"Haykakan Zhamanak" says Armenia is marking the international media day having serious problems with freedom of expression. The paper says the authorities are seeking to stifle dissent as part of their efforts to establish full control of the country. "Only the existence of free media keeps alive hopes for Armenia's return to real democracy. After all, it is this low-circulation press that keeps ideas such as the rule of law, human rights and freedom to receive information...in the memory of the public. But the regime doesn't need this."
"Yerkir" comments that it is "absolutely normal" for any government to try to control newspapers and television stations. That could be done through their forcible closure or by "subtler" methods. The media should therefore become a more united and powerful force which any government will reckon with. But most Armenian journalists, according to the paper, can not meet the challenge as they are easily influenced by various political groups.
"Azg" complains that Armenian media has been drawn into the struggle between the government and the opposition, losing the ability to "think independently." The papers says street protests organized by journalists on world press freedom day also smack of partisan politics. "As long as there is no journalistic solidarity, no readiness to jointly protect our own rights in Armenia, any such undertaking will be regarded as a purely political, or even a partisan, initiative."
"Hayastani Hanrapetutyun" also disapproves of Friday's rally, saying that it is the result of its organizers' "professional impotence."
But as "Iravunk" writes, freedom of speech is tolerated in Armenia until it begins to have "real effects that are dangerous for the authorities. "The real face of many of our rulers is so disgusting that they look with hatred at the mirror which shows that face: the media."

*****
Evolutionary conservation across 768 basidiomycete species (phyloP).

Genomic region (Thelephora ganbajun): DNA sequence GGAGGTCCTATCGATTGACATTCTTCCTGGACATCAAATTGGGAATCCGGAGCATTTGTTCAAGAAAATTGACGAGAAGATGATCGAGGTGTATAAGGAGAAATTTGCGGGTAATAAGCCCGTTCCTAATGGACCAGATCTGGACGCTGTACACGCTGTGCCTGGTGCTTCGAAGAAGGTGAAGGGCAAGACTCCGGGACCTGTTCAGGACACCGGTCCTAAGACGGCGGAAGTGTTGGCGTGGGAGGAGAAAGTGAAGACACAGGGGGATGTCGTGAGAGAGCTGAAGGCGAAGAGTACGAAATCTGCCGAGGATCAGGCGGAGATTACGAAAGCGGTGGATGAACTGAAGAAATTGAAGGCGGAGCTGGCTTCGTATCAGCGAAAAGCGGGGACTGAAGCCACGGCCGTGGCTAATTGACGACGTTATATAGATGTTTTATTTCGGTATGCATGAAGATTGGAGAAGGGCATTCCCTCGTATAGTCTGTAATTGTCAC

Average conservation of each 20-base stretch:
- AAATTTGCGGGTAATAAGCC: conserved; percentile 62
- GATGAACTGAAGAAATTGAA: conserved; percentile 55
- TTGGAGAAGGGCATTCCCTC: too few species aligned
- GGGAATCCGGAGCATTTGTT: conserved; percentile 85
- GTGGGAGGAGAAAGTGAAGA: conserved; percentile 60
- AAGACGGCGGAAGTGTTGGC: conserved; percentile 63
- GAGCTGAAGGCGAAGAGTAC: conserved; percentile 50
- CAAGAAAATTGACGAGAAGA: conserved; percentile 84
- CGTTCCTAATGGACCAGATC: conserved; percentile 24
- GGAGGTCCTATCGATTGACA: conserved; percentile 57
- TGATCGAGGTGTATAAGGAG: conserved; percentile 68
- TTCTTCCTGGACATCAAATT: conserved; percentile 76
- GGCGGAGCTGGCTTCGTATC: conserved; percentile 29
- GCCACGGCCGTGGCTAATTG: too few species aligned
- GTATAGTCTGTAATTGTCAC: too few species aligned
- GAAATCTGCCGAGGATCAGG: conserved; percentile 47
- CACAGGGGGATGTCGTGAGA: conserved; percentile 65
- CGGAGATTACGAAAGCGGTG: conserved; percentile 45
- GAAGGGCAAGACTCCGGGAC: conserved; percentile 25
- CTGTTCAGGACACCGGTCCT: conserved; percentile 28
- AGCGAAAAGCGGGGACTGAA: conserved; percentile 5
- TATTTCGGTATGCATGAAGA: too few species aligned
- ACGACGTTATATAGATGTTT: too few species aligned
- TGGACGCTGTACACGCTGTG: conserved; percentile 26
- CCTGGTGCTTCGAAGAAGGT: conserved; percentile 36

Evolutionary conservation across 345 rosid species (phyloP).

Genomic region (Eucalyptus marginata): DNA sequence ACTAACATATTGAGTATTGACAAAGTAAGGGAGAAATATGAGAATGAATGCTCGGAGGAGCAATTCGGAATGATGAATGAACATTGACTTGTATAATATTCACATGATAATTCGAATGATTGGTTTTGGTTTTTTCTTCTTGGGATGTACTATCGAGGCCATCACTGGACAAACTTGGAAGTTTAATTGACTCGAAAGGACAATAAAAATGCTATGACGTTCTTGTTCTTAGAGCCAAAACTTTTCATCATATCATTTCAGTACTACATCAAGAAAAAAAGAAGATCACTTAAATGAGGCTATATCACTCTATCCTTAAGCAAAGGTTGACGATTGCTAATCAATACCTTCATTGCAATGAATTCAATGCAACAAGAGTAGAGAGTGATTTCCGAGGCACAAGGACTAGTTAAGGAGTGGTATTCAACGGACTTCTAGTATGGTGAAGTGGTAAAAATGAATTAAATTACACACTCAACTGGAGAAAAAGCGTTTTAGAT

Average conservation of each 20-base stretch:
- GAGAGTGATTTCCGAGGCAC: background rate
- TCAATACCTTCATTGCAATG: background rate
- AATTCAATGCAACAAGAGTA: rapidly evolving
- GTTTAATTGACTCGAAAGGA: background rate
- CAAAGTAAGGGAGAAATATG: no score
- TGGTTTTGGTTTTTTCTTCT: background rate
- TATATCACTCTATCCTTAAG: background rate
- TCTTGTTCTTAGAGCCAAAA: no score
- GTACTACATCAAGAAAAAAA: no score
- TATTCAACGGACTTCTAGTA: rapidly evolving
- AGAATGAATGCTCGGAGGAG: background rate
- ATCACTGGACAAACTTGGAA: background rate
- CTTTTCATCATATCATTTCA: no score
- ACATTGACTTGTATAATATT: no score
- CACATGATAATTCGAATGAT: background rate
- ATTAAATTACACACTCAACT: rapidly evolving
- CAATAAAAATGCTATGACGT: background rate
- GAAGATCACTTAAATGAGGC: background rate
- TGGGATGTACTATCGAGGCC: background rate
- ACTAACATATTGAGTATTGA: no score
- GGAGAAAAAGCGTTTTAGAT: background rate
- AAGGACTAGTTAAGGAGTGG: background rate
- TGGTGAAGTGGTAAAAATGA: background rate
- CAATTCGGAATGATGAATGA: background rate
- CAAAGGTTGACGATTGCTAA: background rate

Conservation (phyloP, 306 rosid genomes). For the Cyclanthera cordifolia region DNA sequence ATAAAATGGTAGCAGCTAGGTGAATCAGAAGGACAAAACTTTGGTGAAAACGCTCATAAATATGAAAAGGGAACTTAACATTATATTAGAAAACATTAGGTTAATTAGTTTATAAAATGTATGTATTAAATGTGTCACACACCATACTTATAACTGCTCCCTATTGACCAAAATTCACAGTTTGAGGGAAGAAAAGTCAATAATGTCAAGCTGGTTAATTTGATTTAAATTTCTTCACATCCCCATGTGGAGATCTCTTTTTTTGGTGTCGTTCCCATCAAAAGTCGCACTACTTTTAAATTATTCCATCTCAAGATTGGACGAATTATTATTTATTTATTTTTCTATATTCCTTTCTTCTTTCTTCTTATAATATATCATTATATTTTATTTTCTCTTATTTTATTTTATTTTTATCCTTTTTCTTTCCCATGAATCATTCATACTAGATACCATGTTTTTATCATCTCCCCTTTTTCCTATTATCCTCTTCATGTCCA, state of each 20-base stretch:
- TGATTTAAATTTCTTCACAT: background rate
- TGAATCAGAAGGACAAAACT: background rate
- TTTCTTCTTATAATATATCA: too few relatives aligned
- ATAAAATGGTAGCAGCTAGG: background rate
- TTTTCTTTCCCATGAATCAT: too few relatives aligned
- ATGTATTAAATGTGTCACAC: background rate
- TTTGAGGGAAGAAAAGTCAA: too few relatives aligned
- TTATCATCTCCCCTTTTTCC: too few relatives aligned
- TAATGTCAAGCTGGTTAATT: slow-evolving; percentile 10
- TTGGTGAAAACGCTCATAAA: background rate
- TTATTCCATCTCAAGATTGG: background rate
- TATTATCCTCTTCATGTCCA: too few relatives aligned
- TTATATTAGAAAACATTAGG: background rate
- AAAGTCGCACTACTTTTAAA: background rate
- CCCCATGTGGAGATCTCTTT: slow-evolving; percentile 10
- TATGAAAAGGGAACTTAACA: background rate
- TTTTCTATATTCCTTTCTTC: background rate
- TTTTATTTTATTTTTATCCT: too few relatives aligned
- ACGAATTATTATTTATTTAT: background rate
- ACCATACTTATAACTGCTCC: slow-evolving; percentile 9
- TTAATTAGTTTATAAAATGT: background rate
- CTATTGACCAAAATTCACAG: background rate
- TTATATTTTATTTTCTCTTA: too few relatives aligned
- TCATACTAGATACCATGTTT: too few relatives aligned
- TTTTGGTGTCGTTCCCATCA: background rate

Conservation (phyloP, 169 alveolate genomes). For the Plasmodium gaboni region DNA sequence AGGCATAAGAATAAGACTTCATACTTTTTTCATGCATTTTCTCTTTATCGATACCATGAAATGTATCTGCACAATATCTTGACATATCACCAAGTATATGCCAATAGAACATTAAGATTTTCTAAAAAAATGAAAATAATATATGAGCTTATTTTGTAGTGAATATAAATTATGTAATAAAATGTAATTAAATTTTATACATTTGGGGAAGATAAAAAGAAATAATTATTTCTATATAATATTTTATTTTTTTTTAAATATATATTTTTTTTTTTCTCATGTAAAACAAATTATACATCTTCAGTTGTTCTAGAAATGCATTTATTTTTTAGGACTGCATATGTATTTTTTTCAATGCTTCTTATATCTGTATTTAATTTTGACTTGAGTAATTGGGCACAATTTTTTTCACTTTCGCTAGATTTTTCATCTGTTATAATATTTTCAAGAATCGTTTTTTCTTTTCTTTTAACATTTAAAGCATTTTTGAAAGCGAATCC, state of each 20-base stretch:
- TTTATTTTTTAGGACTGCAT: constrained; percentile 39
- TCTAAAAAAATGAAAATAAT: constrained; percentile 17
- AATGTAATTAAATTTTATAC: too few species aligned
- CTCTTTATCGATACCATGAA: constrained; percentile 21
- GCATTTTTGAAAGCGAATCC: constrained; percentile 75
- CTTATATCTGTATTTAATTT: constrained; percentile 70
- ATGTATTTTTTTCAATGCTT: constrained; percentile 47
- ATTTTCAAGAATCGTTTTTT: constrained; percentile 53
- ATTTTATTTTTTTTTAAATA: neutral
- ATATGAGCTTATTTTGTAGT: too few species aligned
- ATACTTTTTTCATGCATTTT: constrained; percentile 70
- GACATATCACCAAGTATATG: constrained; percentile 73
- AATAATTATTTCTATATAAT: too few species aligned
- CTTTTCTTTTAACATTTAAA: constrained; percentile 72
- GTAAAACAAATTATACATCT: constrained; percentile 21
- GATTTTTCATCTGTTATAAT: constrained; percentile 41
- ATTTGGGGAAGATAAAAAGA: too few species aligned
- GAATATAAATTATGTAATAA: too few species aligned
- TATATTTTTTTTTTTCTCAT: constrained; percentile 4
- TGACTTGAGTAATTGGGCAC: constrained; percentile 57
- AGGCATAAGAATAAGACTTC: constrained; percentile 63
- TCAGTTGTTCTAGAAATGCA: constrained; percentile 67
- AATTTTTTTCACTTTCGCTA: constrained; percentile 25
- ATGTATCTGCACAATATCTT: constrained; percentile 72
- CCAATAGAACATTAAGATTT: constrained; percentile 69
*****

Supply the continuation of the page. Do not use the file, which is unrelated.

"Aravot" says many members of the Yerkrapah Union have realized that President Kocharian, whom they helped cling to power after the October 1999 killings, "no longer intends to reckon with his erstwhile benefactors." "Furthermore, the president has begun to purge government bodies of Yerkrapah cadres as much as possible." In these circumstances, the Yerkrapah leadership has opted for a "middle way" between confronting Kocharian and pledging their full loyalty to the head of state.
"Hayots Ashkhar" agrees that Yerkrapah now keeps its options open, making overtures to both the authorities and opposition. "This tactics gives the Yerkrapah elite a free hand for every possible turn of events."
"Haykakan Zhamanak" says the murder of a village chief in Armavir province was the result of a "big clash between two governing clans." The local retail market is not just a source of money. Its owners have levers to affect the outcome of elections in the local constituency. The government is thus trying to strip Yerkrapah of possibilities to influence the rural electorate. But the war veterans will not give them up easily, the paper concludes.